Since the beginning of the war on Syria, we have heard a lot the following argument: Russia is buying and selling in Syria and that President Putin will sell his Syrian counterpart, President Bashar Assad when the West pays him the adequate price.
The Russian bear manoeuvred here and bargained there but did not sell or abandon Syria due to several considerations such as the logic of balance of power, geopolitics and Moscow’s principled position and its opposition to regime change by force.
Moreover, President Assad did not hesitate to defend his people and remained steadfast in the face of the tsunami of terrorism and its masters, which fostered a relationship based on respect between the two countries, unlike former Ukrainian President Viktor Yanukovych, who fled and left his people in the jaw of Uncle Sam.
On the other hand, more than 100 countries and dozens of governmental and non-governmental organizations supported the so-called “revolution.” But nine years later, very few supporters remained and most of them have sold their agents and proxies in exchange for financial and political deals.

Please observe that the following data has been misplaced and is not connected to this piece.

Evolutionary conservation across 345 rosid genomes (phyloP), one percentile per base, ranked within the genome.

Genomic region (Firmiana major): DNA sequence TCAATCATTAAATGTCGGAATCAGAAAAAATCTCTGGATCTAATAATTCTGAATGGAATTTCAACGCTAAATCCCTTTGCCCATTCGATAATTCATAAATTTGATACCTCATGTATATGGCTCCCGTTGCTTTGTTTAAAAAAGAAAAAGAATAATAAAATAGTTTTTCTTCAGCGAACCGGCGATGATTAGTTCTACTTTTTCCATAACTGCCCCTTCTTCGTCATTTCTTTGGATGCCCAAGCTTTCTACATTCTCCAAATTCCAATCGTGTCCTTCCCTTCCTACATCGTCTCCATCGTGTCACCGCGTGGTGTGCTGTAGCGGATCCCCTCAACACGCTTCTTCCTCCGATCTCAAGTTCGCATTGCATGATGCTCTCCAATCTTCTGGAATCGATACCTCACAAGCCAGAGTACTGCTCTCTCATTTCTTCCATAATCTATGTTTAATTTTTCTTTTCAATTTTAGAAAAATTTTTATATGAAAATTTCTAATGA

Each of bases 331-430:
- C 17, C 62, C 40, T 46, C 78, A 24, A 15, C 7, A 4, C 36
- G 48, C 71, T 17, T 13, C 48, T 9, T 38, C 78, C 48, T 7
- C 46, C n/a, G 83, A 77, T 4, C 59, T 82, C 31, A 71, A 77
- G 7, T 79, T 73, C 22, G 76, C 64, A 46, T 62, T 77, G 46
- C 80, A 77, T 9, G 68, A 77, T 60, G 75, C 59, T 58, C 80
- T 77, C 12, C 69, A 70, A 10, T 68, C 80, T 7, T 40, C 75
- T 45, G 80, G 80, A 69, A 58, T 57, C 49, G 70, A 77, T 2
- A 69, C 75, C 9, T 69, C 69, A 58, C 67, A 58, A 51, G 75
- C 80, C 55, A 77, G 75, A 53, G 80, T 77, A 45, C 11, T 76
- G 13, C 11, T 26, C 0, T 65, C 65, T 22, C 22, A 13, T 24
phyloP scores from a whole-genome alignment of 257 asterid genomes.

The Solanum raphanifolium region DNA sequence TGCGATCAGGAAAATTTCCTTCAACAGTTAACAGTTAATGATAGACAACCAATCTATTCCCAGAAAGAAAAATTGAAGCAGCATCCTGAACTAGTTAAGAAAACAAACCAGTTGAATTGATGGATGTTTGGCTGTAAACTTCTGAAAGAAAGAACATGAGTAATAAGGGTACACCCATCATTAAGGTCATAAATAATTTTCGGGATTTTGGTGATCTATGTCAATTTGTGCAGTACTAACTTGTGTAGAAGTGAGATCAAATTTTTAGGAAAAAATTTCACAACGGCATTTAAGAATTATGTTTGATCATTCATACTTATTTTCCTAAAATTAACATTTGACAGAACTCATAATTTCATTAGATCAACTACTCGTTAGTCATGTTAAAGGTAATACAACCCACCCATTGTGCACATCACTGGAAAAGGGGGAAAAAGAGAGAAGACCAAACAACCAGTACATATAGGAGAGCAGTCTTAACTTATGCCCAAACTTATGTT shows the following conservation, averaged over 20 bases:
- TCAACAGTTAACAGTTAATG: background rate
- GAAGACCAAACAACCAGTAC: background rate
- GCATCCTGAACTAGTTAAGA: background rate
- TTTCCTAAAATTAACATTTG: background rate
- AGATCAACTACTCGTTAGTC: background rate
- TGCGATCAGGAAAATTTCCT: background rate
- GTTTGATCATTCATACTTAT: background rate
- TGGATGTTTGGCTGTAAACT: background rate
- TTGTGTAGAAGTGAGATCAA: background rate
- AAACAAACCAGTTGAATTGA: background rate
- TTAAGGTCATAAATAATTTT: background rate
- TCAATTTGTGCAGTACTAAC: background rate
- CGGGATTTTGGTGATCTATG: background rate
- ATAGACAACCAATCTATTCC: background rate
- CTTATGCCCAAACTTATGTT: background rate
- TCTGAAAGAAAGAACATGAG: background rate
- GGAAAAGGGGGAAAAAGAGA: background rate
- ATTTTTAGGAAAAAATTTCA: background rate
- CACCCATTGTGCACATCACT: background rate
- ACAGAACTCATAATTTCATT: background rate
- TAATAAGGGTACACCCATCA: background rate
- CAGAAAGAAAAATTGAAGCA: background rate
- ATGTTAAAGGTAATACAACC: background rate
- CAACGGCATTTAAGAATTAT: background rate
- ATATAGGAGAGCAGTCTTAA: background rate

President Putin met today with his Turkish counterpart, and this meeting seems to be the most important one regarding Idlib. Erdogan knows that no military force can stop the advance of the Syrian Army in the stronghold of al-Qaeda and its affiliates. Therefore, it seems that Turkey is forced to implement the Astana Agreement after destroying the terrorist defence lines in northern Hama and south of Idlib by the iron and fire of the Syrian Army.
For those who don’t know what is Astana Agreement, in short, Turkey should create a 20 KM demilitarized zone in Idlib and disarm the radical jihadists and reopen the M4 and M5 highways that links Syria’s main cities to each other.
On the other hand, Turkey will get a great economic advantage in the passage of Russian gas to Europe through Turkish territory, something that could revive the Turkish economy after years of recession.
But I think that this agreement only covers the province of Idlib, which means that the issue of so-called “safe area” that Turkey intends to establish in northern Syria in cooperation with the United States requires Syria and its allies to mobilize all diplomatic and military tools to change the status quo that the neo-Ottoman Erdogan is building there.
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Kevork Almassian is an award-winning political commentator from Syria. He is the founder of Syriana Analysis and is known for his contribution to the literature on the Syrian war.